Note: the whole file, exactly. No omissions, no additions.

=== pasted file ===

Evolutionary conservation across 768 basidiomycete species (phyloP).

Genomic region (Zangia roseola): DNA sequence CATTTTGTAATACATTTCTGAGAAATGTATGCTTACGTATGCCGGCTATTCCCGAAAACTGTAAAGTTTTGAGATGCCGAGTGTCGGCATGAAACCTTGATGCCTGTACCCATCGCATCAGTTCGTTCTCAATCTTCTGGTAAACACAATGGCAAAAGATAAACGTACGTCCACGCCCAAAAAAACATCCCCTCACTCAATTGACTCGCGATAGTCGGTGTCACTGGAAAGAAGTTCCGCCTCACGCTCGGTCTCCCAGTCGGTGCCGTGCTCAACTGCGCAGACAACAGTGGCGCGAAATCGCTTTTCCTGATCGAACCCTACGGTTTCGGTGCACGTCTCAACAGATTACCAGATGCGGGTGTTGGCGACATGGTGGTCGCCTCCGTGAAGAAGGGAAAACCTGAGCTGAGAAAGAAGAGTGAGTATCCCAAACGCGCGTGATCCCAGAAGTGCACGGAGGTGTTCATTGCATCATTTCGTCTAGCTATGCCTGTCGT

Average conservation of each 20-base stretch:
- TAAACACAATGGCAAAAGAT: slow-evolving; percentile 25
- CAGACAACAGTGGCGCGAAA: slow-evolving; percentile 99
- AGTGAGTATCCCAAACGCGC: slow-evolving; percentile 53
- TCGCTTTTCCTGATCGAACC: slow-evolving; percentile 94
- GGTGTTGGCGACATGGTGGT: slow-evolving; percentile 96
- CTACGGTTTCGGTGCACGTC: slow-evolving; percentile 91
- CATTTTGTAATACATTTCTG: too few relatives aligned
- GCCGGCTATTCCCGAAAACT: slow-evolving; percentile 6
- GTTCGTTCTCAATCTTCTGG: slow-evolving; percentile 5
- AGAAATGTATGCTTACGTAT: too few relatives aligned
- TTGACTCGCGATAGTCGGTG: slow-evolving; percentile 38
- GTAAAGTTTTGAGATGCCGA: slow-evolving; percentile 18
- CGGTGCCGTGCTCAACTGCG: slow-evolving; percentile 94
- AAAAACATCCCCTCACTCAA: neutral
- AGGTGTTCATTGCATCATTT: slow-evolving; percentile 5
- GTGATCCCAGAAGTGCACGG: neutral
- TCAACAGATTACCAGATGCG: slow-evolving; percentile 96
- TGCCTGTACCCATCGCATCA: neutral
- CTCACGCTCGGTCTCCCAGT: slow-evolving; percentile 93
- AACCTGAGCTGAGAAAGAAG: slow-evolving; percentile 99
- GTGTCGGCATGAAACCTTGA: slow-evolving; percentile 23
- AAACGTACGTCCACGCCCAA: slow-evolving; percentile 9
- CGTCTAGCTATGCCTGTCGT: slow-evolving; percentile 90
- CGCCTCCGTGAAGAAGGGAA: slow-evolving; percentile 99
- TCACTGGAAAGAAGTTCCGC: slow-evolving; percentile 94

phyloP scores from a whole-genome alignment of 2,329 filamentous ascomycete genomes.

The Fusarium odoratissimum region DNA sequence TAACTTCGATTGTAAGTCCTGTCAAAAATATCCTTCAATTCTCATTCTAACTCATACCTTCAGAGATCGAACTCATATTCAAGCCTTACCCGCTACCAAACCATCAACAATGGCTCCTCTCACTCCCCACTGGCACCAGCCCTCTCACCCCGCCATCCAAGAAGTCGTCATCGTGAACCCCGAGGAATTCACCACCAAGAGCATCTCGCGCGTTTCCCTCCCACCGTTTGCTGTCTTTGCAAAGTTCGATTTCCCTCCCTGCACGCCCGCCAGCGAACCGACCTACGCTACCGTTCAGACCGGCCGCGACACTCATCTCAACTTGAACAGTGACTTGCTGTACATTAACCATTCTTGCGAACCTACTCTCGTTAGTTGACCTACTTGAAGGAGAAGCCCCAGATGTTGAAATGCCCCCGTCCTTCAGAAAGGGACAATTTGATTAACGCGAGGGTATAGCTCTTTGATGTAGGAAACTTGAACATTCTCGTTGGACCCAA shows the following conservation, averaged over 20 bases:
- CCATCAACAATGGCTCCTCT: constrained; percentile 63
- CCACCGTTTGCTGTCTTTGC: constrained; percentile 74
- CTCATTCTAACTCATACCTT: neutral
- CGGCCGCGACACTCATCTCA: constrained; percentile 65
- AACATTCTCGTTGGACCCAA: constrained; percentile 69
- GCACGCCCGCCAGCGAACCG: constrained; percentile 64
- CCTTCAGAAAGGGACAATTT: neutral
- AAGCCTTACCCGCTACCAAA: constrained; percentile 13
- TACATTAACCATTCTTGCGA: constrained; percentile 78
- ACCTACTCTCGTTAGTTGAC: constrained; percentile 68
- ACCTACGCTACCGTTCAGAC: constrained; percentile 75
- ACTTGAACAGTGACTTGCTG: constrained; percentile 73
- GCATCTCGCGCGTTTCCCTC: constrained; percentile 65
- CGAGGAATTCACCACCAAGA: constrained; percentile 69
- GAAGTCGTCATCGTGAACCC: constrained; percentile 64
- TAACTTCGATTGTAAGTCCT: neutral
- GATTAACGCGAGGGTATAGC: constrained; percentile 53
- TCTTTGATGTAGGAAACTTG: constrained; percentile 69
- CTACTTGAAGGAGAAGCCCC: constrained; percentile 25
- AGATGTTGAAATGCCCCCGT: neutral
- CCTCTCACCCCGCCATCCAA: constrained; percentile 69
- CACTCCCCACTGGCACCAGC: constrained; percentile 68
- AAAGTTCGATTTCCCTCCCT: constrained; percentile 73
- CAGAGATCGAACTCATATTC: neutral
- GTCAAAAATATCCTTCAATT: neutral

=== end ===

Evolutionary conservation across 768 basidiomycete species (phyloP).

Genomic region (Zangia roseola): DNA sequence CATTTTGTAATACATTTCTGAGAAATGTATGCTTACGTATGCCGGCTATTCCCGAAAACTGTAAAGTTTTGAGATGCCGAGTGTCGGCATGAAACCTTGATGCCTGTACCCATCGCATCAGTTCGTTCTCAATCTTCTGGTAAACACAATGGCAAAAGATAAACGTACGTCCACGCCCAAAAAAACATCCCCTCACTCAATTGACTCGCGATAGTCGGTGTCACTGGAAAGAAGTTCCGCCTCACGCTCGGTCTCCCAGTCGGTGCCGTGCTCAACTGCGCAGACAACAGTGGCGCGAAATCGCTTTTCCTGATCGAACCCTACGGTTTCGGTGCACGTCTCAACAGATTACCAGATGCGGGTGTTGGCGACATGGTGGTCGCCTCCGTGAAGAAGGGAAAACCTGAGCTGAGAAAGAAGAGTGAGTATCCCAAACGCGCGTGATCCCAGAAGTGCACGGAGGTGTTCATTGCATCATTTCGTCTAGCTATGCCTGTCGT

Average conservation of each 20-base stretch:
- TAAACACAATGGCAAAAGAT: slow-evolving; percentile 25
- CAGACAACAGTGGCGCGAAA: slow-evolving; percentile 99
- AGTGAGTATCCCAAACGCGC: slow-evolving; percentile 53
- TCGCTTTTCCTGATCGAACC: slow-evolving; percentile 94
- GGTGTTGGCGACATGGTGGT: slow-evolving; percentile 96
- CTACGGTTTCGGTGCACGTC: slow-evolving; percentile 91
- CATTTTGTAATACATTTCTG: too few relatives aligned
- GCCGGCTATTCCCGAAAACT: slow-evolving; percentile 6
- GTTCGTTCTCAATCTTCTGG: slow-evolving; percentile 5
- AGAAATGTATGCTTACGTAT: too few relatives aligned
- TTGACTCGCGATAGTCGGTG: slow-evolving; percentile 38
- GTAAAGTTTTGAGATGCCGA: slow-evolving; percentile 18
- CGGTGCCGTGCTCAACTGCG: slow-evolving; percentile 94
- AAAAACATCCCCTCACTCAA: neutral
- AGGTGTTCATTGCATCATTT: slow-evolving; percentile 5
- GTGATCCCAGAAGTGCACGG: neutral
- TCAACAGATTACCAGATGCG: slow-evolving; percentile 96
- TGCCTGTACCCATCGCATCA: neutral
- CTCACGCTCGGTCTCCCAGT: slow-evolving; percentile 93
- AACCTGAGCTGAGAAAGAAG: slow-evolving; percentile 99
- GTGTCGGCATGAAACCTTGA: slow-evolving; percentile 23
- AAACGTACGTCCACGCCCAA: slow-evolving; percentile 9
- CGTCTAGCTATGCCTGTCGT: slow-evolving; percentile 90
- CGCCTCCGTGAAGAAGGGAA: slow-evolving; percentile 99
- TCACTGGAAAGAAGTTCCGC: slow-evolving; percentile 94

phyloP scores from a whole-genome alignment of 2,329 filamentous ascomycete genomes.

The Fusarium odoratissimum region DNA sequence TAACTTCGATTGTAAGTCCTGTCAAAAATATCCTTCAATTCTCATTCTAACTCATACCTTCAGAGATCGAACTCATATTCAAGCCTTACCCGCTACCAAACCATCAACAATGGCTCCTCTCACTCCCCACTGGCACCAGCCCTCTCACCCCGCCATCCAAGAAGTCGTCATCGTGAACCCCGAGGAATTCACCACCAAGAGCATCTCGCGCGTTTCCCTCCCACCGTTTGCTGTCTTTGCAAAGTTCGATTTCCCTCCCTGCACGCCCGCCAGCGAACCGACCTACGCTACCGTTCAGACCGGCCGCGACACTCATCTCAACTTGAACAGTGACTTGCTGTACATTAACCATTCTTGCGAACCTACTCTCGTTAGTTGACCTACTTGAAGGAGAAGCCCCAGATGTTGAAATGCCCCCGTCCTTCAGAAAGGGACAATTTGATTAACGCGAGGGTATAGCTCTTTGATGTAGGAAACTTGAACATTCTCGTTGGACCCAA shows the following conservation, averaged over 20 bases:
- CCATCAACAATGGCTCCTCT: constrained; percentile 63
- CCACCGTTTGCTGTCTTTGC: constrained; percentile 74
- CTCATTCTAACTCATACCTT: neutral
- CGGCCGCGACACTCATCTCA: constrained; percentile 65
- AACATTCTCGTTGGACCCAA: constrained; percentile 69
- GCACGCCCGCCAGCGAACCG: constrained; percentile 64
- CCTTCAGAAAGGGACAATTT: neutral
- AAGCCTTACCCGCTACCAAA: constrained; percentile 13
- TACATTAACCATTCTTGCGA: constrained; percentile 78
- ACCTACTCTCGTTAGTTGAC: constrained; percentile 68
- ACCTACGCTACCGTTCAGAC: constrained; percentile 75
- ACTTGAACAGTGACTTGCTG: constrained; percentile 73
- GCATCTCGCGCGTTTCCCTC: constrained; percentile 65
- CGAGGAATTCACCACCAAGA: constrained; percentile 69
- GAAGTCGTCATCGTGAACCC: constrained; percentile 64
- TAACTTCGATTGTAAGTCCT: neutral
- GATTAACGCGAGGGTATAGC: constrained; percentile 53
- TCTTTGATGTAGGAAACTTG: constrained; percentile 69
- CTACTTGAAGGAGAAGCCCC: constrained; percentile 25
- AGATGTTGAAATGCCCCCGT: neutral
- CCTCTCACCCCGCCATCCAA: constrained; percentile 69
- CACTCCCCACTGGCACCAGC: constrained; percentile 68
- AAAGTTCGATTTCCCTCCCT: constrained; percentile 73
- CAGAGATCGAACTCATATTC: neutral
- GTCAAAAATATCCTTCAATT: neutral